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Role of Non-Bank Financial Intermediation: Challenges for Central Banks in the SEACEN Countries

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  • Min B. Shrestha

Abstract

A well developed non-bank financial sector is viewed as an important component of a healthy and efficient financial system that can provide a sound base for growth and prosperity in the economy. This study observes that the non-bank financial sector has developed significantly in the SEACEN countries in the last two decades and it has helped widen and deepen the financial systems in these countries. The degree and scope of non-bank financial intermediation varies in the SEACEN region according to the extent of development of the financial systems. In more developed financial systems like those of Korea, Taiwan, Singapore, Malaysia, Thailand, and Philippines, the non-bank financial intermediation has reached the maturity stage while in the less developed financial systems of Sri Lanka and Nepal, such intermediation is still in the growing stage. Various types of non-bank financial institutions (NBFIs) are operating in the SEACEN countries. Finance companies, development financial institutions, merchant banks, insurance companies and pension funds are the major types of NBFIs found in almost all the SEACEN countries. There has been a remarkable decline in the number of NBFIs in Indonesia, Korea, Malaysia, Philippines, Singapore, Taiwan and Thailand during the last decade, specifically after the financial crisis of 1997 while all types of NBFIs have been constantly growing in Sri Lanka and Nepal. The market share of NBFIs in the SEACEN countries range between 15 and 43 percent in terms of assets, between 7 and 33 percent in terms of deposits, and between 9 to 27 percent in terms of loans. The overall performances of NBFIs show that the non-bank financial intermediation occupies a significant position in the financial system in the SEACEN region. Monetary policy can be transmitted to a wider section of the economy through the activities of NBFIs as they integrate the scattered economic units to the national economy. Another positive effect of the non-bank financial intermediation in the conduct of monetary policy is the change brought by it in the deposit structure in the economy. NBFIs have induced a change in the deposit structure in the SEACEN countries and thus made more funds available for loans. This is because of the low or no reserve requirement imposed on NBFIs. Major challenges posed by the non-bank financial intermediation in the conduct of monetary policy include the likely pressure induced in the interest rate, reduced effectiveness of credit control, and the reduced reliability of monetary aggregates as intermediate policy targets. NBFIs offer attractive interest rates normally above those of banks and the banks may also increase their interest rates to compete in the market. Such pressure may reduce the effectiveness of policy induced interest rate changes. On the other hand, when a central bank wants to reduce the volume of credit by increasing the reserve ratio, the effect of such intervention is partially offset by the amount of non-bank credit as NBFIs are subject to low or no reserve requirement. Similarly, with the growing level of non-bank financial intermediation, the appropriateness of monetary aggregates as intermediate target has been reduced markedly in the SEACEN countries. The main reason for such reduced attractiveness of the monetary aggregates is the complete or partial exclusion of the activities of NBFIs in the compilation of these aggregates. These facts reveal that the growing level of non-bank financial intermediation has complicated the conduct of monetary policy in the SEACEN countries. Non-bank financial intermediation can add to the health and stability of financial system by making it complete, balanced and sophisticated. NBFIs supplement the role of commercial banks in providing financial services in the economy by serving the section of population generally not covered by banks, help improve the operational efficiency through enhanced competition in the market and improve the resilience of the financial system. Non-bank financial intermediation also brings some challenges to the stability of financial system, mainly arising from their inadequate supervision. Inadequately supervised NBFIs may pose a threat to the stability of the financial system. High risk investments, high credit-deposit ratio and higher level of nonperforming assets of NBFIs increase volatility in the financial system. Despite some problems posed in the conduct of monetary policy and financial stability, NBFIs are still the important players in the financial system in the SEACEN countries. NBFIs play both a supplementary and competing role in the financial market. In the recent years, the competing portion has been more pronounced. Therefore, they should be motivated to focus more on their supplementary role. As most of the problems associated with non-bank financial intermediation arise from the inadequate supervision of NBFIs, they should be brought under the supervision of some competent agencies while ensuring that their intermediary role be not adversely affected. The recent restructuring of financial landscape has led to the merger, upgrading and even closure of various types of NBFIs in the majority of the SEACEN countries. This may reduce financial intermediation and the access of certain sections of the population to financial services. Therefore, reforms and restructuring should ensure that NBFIs continue their intermediary roles. The growing unreliability of the monetary aggregates occurs when the information not included in them becomes significantly large. Monetary aggregate targeting may still be an effective monetary policy framework provided that the aggregates contain complete information. In this regard, in the countries still adopting the monetary targeting framework, a gradual shift to use even broader monetary aggregates could be planned rather than switching to a completely different monetary policy regime.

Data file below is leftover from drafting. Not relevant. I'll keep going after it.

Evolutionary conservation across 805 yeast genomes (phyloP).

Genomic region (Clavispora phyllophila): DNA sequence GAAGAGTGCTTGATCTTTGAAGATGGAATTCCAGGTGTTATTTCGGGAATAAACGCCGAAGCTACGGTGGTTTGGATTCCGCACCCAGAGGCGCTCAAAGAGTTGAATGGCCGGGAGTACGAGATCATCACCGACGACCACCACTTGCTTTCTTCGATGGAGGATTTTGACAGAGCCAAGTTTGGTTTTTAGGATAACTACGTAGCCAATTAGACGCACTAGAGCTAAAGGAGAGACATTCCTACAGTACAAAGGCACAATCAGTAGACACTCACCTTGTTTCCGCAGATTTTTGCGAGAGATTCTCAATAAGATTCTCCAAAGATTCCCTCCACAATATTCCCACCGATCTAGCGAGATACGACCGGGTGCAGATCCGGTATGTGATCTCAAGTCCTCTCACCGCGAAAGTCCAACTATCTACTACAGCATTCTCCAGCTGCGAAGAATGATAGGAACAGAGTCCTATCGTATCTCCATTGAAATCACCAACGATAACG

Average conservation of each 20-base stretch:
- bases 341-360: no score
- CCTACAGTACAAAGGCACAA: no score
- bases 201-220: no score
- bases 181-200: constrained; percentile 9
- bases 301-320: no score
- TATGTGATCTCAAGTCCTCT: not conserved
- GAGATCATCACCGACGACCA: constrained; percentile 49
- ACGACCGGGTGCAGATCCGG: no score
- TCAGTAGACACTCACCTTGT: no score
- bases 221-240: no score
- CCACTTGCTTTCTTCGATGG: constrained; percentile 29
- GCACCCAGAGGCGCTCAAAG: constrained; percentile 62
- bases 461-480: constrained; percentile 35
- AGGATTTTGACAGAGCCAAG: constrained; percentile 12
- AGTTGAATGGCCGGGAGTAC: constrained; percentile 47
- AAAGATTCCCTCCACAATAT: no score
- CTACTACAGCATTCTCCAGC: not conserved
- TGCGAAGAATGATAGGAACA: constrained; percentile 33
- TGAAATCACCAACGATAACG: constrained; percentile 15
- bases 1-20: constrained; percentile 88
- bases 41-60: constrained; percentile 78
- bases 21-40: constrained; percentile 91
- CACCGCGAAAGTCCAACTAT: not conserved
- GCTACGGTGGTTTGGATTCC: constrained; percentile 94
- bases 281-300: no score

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Bibliographic Info

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This book is provided by South East Asian Central Banks (SEACEN) Research and Training Centre in its series Research Studies with number rp67 and published in 2007.

ISBN: 983-9478-59-1
Handle: RePEc:sea:rstudy:rp67

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Postal: Level 5, Sasana Kijang, Bank Negara Malaysia, 2 Jalan Dato? Onn, 50480 Kuala Lumpur
Phone: 603-9195 1888
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Web page: http://edirc.repec.org/data/seacemy.html
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Cited by:
  1. Muhamad Amar Mohd Farid, 2013. "Monitoring shadow banking and its challenges: the Malaysian experience," IFC Bulletins chapters, in: Bank for International Settlements (ed.), Proceedings of the Sixth IFC Conference on "Statistical issues and activities in a changing environment", Basel, 28-29 August 2012., volume 36, pages 99-122 Bank for International Settlements.